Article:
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Elephants Can Hear Rain from Hundreds of Kilometers Away

elephants

Image credit: Arno Meintjes. Elephants can detect rain hundreds of kilometers away, and head towards it.

The big ears of Namibian elephants are not only for show, but they actually identify rainstorms which occur as far as 280km away. In the following step, those elephants will go for them so as to look for fresh water and something growing after rain. It is much possible that sound seems to be mechanism, which is to confirmed yet.

This is the longer distance than it is from Baltimore to the center of New York, or from London to Manchester. Though in such cases, the senses of immigrating elephants could be confused by the noise of urban environment.

In the period of 1970s and 80s, the elephants in Namibia were nearly wiped out by poachers. However they have begun to revive since the regional wars came to the end, thus making it possible for the government to take some protective measures.

Although the elephants in Africa have learned to adapt themselves to the diversified climates, however, the Namibian environment is far more than usual. As the driest area in sub-Saharan Africa, here it is vital to best use what rains bring out. For those elephants in drier areas, they have to travel in the longest journeys during the wet season, which could cover the ranges of more than 14,000km2.

The rainy season in Namibia lasts from January to March, during which period of time, the local elephants have been found to quickly change the direction of migration, with no obvious reason.

During 2002 and 2009, Michael Garstang, emeritus professor from the University of Virginia and his team installed GPS trackers on elephants of fourteen herds. After the comparison of satellite rainfall data with the movements of those elephants whose collars were installed with GPS trackers, they discovered the elephants were moving to storms which were astonishingly far away. In some cases, several widely dispersed herds could start to converge on a storm at the same time.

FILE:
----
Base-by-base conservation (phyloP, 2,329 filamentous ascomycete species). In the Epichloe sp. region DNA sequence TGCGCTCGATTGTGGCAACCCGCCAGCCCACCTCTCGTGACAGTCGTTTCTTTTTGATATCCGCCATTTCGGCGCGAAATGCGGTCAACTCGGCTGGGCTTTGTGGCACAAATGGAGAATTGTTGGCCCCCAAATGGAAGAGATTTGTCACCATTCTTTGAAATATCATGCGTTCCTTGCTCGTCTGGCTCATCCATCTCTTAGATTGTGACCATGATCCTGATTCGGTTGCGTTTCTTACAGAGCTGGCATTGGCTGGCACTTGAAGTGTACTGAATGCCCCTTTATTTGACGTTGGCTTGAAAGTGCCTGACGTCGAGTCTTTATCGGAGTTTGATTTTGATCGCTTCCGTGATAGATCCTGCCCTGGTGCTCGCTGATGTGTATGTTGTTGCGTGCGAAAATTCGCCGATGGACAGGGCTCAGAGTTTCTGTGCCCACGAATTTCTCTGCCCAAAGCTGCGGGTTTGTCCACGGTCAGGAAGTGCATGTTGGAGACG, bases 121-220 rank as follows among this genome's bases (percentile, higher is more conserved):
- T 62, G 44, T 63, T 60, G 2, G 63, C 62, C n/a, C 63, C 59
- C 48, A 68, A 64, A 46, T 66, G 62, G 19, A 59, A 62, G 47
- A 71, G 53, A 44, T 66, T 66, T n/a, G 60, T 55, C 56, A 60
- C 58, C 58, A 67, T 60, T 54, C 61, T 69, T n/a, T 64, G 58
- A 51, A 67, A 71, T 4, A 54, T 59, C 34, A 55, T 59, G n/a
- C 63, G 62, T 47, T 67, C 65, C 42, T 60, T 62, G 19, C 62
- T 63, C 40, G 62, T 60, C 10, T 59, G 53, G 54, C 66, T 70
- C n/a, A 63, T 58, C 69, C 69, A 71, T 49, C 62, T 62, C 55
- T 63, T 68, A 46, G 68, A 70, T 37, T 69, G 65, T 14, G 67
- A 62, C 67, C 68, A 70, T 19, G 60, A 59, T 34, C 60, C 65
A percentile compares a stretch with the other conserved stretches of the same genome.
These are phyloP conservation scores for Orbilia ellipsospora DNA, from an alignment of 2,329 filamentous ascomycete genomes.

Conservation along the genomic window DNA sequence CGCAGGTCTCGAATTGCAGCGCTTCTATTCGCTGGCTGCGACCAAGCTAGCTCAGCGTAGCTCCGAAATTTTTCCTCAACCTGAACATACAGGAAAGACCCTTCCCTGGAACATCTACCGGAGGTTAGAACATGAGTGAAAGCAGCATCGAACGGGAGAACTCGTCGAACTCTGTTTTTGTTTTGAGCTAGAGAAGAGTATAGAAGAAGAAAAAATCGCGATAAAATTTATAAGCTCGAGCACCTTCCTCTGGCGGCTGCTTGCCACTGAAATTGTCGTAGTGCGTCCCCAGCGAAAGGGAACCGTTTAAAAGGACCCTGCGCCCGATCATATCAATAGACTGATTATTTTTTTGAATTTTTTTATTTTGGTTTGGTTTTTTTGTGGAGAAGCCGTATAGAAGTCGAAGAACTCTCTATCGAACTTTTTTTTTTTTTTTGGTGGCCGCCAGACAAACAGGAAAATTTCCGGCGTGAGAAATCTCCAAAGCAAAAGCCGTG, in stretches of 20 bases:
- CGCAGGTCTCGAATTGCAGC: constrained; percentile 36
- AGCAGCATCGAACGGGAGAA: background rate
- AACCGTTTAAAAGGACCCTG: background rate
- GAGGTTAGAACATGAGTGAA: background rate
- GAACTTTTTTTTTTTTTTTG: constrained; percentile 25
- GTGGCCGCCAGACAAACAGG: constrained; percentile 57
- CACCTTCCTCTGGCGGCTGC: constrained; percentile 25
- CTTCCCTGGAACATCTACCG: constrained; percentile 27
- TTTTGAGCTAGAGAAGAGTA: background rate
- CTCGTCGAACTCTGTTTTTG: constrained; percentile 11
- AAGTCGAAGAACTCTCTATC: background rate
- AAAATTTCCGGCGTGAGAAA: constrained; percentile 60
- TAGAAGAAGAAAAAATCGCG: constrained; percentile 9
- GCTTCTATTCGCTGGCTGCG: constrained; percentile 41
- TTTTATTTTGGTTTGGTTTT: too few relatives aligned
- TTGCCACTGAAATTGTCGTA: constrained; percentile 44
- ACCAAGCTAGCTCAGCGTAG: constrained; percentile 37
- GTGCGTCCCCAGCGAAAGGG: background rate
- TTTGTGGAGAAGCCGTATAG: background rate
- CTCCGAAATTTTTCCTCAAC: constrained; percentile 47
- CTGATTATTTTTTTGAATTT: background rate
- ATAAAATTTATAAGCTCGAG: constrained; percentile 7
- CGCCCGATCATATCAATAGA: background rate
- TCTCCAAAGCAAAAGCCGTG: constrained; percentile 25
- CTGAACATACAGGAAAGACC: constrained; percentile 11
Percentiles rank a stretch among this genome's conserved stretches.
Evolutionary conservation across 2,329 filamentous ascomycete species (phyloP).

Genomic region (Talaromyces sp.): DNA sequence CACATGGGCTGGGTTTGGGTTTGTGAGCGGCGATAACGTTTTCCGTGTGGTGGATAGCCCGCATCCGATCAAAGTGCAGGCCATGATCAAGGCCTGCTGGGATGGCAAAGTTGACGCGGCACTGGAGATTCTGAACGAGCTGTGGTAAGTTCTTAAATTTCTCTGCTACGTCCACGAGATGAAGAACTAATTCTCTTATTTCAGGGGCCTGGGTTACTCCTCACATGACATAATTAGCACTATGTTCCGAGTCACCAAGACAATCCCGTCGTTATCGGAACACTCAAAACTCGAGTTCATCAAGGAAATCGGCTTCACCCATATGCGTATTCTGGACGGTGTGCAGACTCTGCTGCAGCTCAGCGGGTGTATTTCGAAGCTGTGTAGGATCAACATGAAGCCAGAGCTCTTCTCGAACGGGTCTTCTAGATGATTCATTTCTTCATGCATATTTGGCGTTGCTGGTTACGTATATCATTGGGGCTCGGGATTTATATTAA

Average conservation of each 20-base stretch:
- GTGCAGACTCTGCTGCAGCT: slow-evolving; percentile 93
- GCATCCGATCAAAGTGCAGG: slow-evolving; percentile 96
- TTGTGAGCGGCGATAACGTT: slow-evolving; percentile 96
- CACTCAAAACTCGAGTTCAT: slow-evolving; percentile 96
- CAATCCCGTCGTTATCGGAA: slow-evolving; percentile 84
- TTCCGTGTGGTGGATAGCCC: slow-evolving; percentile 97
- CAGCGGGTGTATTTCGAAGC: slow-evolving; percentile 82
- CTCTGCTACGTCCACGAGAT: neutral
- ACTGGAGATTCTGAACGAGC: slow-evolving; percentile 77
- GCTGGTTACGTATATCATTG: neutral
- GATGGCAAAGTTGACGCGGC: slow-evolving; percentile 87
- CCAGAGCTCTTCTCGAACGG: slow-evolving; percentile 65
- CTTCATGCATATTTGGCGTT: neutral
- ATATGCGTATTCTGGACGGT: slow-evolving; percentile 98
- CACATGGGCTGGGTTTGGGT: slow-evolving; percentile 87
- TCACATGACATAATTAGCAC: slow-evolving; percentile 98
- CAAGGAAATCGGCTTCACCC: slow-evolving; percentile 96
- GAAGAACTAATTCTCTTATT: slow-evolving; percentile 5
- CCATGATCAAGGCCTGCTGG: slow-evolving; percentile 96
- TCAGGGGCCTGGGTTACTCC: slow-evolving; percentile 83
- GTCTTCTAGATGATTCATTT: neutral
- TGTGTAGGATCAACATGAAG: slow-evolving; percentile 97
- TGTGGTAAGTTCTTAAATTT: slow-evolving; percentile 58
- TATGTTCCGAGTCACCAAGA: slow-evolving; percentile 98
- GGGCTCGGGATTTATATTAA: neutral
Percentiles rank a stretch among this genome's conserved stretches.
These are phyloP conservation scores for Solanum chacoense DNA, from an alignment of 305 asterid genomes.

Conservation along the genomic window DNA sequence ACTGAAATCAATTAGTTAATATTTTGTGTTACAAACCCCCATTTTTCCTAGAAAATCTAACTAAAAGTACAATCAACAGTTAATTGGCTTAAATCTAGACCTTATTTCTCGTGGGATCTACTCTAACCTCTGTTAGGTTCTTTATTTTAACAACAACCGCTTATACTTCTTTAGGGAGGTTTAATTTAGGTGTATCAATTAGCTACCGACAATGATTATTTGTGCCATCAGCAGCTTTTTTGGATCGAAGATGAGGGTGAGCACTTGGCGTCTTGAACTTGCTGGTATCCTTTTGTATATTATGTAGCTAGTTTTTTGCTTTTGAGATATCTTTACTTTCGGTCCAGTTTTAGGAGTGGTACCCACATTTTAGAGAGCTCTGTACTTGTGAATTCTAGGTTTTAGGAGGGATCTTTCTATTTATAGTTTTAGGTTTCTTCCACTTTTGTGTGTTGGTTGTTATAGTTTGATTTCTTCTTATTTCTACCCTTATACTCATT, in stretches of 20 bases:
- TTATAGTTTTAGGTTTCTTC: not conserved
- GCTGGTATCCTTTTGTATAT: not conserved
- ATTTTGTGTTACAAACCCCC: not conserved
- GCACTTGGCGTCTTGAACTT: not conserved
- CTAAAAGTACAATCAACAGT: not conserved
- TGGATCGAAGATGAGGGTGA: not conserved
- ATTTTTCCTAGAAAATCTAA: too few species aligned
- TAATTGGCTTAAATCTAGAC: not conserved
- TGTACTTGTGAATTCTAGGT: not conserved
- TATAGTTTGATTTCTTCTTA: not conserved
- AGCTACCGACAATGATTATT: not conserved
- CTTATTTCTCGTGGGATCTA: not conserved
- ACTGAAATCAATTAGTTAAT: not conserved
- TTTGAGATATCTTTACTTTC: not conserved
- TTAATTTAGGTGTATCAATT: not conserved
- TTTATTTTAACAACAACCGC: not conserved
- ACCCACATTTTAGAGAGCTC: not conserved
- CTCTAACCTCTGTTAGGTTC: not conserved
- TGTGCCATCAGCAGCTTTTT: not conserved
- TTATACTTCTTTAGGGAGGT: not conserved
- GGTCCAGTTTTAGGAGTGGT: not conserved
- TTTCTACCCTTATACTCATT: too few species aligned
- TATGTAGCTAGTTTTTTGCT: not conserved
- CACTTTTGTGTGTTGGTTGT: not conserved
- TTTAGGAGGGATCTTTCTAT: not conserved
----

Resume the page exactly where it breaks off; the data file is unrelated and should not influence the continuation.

Although scientists were not quite sure how the elephants know where the rain fell, they said that rain-system could produce infrasound, which was capable of travel at long distances and being identified by elephants. That might be the cause of the changes in movement. What they were not certain was that the sound would come from thunder, or drum on the ground.

By using infrasound, whose frequencies was so low that they were not audible to humans, elephants were able to communicate over large distances. Through the study of their hearing and pressure waves from thunderstorms, it was found that elephants were capable of detect the noises which was 100km away at least. But, it was still to be confirmed that whether the elephants would be able to identify where the sound came from, even if they could tell that it was occurring.

It has puzzled the researchers that sometimes elephants changed direction to go for rain the day it fell, but in some cases, it would take as long as 20 days for them to work out a new course. In other instances, they would change their path 7-12 days before the rain, and it seemed that elephants got some forewarning of the direction they should be moving, so they should choose the direction with mysterious accuracy.

Amazingly, Garstang has showed evidence from his previous study that elephants were successful in being responsive to the Indian Ocean tsunami in 2004 before it really happened.

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